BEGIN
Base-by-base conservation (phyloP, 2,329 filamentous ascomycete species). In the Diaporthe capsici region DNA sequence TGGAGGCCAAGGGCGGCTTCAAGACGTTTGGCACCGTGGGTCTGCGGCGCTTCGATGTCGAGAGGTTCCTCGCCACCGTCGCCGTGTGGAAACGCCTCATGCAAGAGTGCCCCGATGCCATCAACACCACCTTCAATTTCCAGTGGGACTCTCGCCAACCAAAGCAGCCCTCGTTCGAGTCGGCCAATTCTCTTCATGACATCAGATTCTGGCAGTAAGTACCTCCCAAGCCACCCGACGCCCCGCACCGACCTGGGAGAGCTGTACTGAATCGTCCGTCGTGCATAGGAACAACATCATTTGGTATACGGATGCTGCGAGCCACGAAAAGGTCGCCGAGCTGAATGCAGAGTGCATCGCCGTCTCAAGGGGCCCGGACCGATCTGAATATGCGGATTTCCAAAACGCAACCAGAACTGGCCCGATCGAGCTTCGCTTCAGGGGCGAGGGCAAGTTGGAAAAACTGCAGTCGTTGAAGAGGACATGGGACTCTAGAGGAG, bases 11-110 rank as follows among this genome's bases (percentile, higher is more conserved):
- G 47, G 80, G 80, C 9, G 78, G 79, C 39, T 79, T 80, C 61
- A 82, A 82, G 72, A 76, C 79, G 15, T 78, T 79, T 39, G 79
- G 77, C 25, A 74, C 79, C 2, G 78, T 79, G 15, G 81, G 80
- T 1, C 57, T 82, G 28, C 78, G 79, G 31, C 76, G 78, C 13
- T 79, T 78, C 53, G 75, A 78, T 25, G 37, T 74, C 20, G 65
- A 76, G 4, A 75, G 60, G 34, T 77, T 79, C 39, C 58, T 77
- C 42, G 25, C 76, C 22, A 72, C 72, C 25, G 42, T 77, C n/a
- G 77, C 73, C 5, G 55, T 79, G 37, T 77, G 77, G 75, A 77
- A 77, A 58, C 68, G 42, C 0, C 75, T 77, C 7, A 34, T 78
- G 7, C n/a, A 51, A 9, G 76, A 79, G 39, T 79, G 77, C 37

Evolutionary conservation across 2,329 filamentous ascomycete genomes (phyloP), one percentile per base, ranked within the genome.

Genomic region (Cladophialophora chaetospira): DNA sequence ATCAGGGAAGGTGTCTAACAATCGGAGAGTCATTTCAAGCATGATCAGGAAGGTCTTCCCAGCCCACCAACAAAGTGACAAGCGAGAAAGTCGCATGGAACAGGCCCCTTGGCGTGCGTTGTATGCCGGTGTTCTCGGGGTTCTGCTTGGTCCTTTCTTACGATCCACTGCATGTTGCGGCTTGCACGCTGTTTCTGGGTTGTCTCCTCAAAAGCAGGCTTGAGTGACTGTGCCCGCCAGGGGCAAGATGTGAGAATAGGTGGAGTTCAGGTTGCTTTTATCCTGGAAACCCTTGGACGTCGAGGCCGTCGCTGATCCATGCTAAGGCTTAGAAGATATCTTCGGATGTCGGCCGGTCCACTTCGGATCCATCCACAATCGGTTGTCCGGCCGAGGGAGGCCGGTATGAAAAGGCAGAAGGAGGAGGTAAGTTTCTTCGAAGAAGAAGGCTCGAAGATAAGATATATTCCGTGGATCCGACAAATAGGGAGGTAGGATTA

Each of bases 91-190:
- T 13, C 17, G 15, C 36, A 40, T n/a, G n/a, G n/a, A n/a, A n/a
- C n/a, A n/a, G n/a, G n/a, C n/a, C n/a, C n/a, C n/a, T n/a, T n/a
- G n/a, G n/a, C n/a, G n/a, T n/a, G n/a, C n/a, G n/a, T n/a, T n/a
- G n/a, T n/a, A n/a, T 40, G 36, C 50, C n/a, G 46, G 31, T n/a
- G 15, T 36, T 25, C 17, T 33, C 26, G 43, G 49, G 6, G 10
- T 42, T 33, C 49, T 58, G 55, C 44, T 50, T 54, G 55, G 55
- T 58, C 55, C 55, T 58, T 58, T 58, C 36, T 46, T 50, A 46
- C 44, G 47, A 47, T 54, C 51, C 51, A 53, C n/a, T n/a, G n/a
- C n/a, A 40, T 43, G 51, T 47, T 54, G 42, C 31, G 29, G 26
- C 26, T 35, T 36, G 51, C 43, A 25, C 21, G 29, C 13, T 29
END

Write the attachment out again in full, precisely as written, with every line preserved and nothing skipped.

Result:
Base-by-base conservation (phyloP, 2,329 filamentous ascomycete species). In the Diaporthe capsici region DNA sequence TGGAGGCCAAGGGCGGCTTCAAGACGTTTGGCACCGTGGGTCTGCGGCGCTTCGATGTCGAGAGGTTCCTCGCCACCGTCGCCGTGTGGAAACGCCTCATGCAAGAGTGCCCCGATGCCATCAACACCACCTTCAATTTCCAGTGGGACTCTCGCCAACCAAAGCAGCCCTCGTTCGAGTCGGCCAATTCTCTTCATGACATCAGATTCTGGCAGTAAGTACCTCCCAAGCCACCCGACGCCCCGCACCGACCTGGGAGAGCTGTACTGAATCGTCCGTCGTGCATAGGAACAACATCATTTGGTATACGGATGCTGCGAGCCACGAAAAGGTCGCCGAGCTGAATGCAGAGTGCATCGCCGTCTCAAGGGGCCCGGACCGATCTGAATATGCGGATTTCCAAAACGCAACCAGAACTGGCCCGATCGAGCTTCGCTTCAGGGGCGAGGGCAAGTTGGAAAAACTGCAGTCGTTGAAGAGGACATGGGACTCTAGAGGAG, bases 11-110 rank as follows among this genome's bases (percentile, higher is more conserved):
- G 47, G 80, G 80, C 9, G 78, G 79, C 39, T 79, T 80, C 61
- A 82, A 82, G 72, A 76, C 79, G 15, T 78, T 79, T 39, G 79
- G 77, C 25, A 74, C 79, C 2, G 78, T 79, G 15, G 81, G 80
- T 1, C 57, T 82, G 28, C 78, G 79, G 31, C 76, G 78, C 13
- T 79, T 78, C 53, G 75, A 78, T 25, G 37, T 74, C 20, G 65
- A 76, G 4, A 75, G 60, G 34, T 77, T 79, C 39, C 58, T 77
- C 42, G 25, C 76, C 22, A 72, C 72, C 25, G 42, T 77, C n/a
- G 77, C 73, C 5, G 55, T 79, G 37, T 77, G 77, G 75, A 77
- A 77, A 58, C 68, G 42, C 0, C 75, T 77, C 7, A 34, T 78
- G 7, C n/a, A 51, A 9, G 76, A 79, G 39, T 79, G 77, C 37

Evolutionary conservation across 2,329 filamentous ascomycete genomes (phyloP), one percentile per base, ranked within the genome.

Genomic region (Cladophialophora chaetospira): DNA sequence ATCAGGGAAGGTGTCTAACAATCGGAGAGTCATTTCAAGCATGATCAGGAAGGTCTTCCCAGCCCACCAACAAAGTGACAAGCGAGAAAGTCGCATGGAACAGGCCCCTTGGCGTGCGTTGTATGCCGGTGTTCTCGGGGTTCTGCTTGGTCCTTTCTTACGATCCACTGCATGTTGCGGCTTGCACGCTGTTTCTGGGTTGTCTCCTCAAAAGCAGGCTTGAGTGACTGTGCCCGCCAGGGGCAAGATGTGAGAATAGGTGGAGTTCAGGTTGCTTTTATCCTGGAAACCCTTGGACGTCGAGGCCGTCGCTGATCCATGCTAAGGCTTAGAAGATATCTTCGGATGTCGGCCGGTCCACTTCGGATCCATCCACAATCGGTTGTCCGGCCGAGGGAGGCCGGTATGAAAAGGCAGAAGGAGGAGGTAAGTTTCTTCGAAGAAGAAGGCTCGAAGATAAGATATATTCCGTGGATCCGACAAATAGGGAGGTAGGATTA

Each of bases 91-190:
- T 13, C 17, G 15, C 36, A 40, T n/a, G n/a, G n/a, A n/a, A n/a
- C n/a, A n/a, G n/a, G n/a, C n/a, C n/a, C n/a, C n/a, T n/a, T n/a
- G n/a, G n/a, C n/a, G n/a, T n/a, G n/a, C n/a, G n/a, T n/a, T n/a
- G n/a, T n/a, A n/a, T 40, G 36, C 50, C n/a, G 46, G 31, T n/a
- G 15, T 36, T 25, C 17, T 33, C 26, G 43, G 49, G 6, G 10
- T 42, T 33, C 49, T 58, G 55, C 44, T 50, T 54, G 55, G 55
- T 58, C 55, C 55, T 58, T 58, T 58, C 36, T 46, T 50, A 46
- C 44, G 47, A 47, T 54, C 51, C 51, A 53, C n/a, T n/a, G n/a
- C n/a, A 40, T 43, G 51, T 47, T 54, G 42, C 31, G 29, G 26
- C 26, T 35, T 36, G 51, C 43, A 25, C 21, G 29, C 13, T 29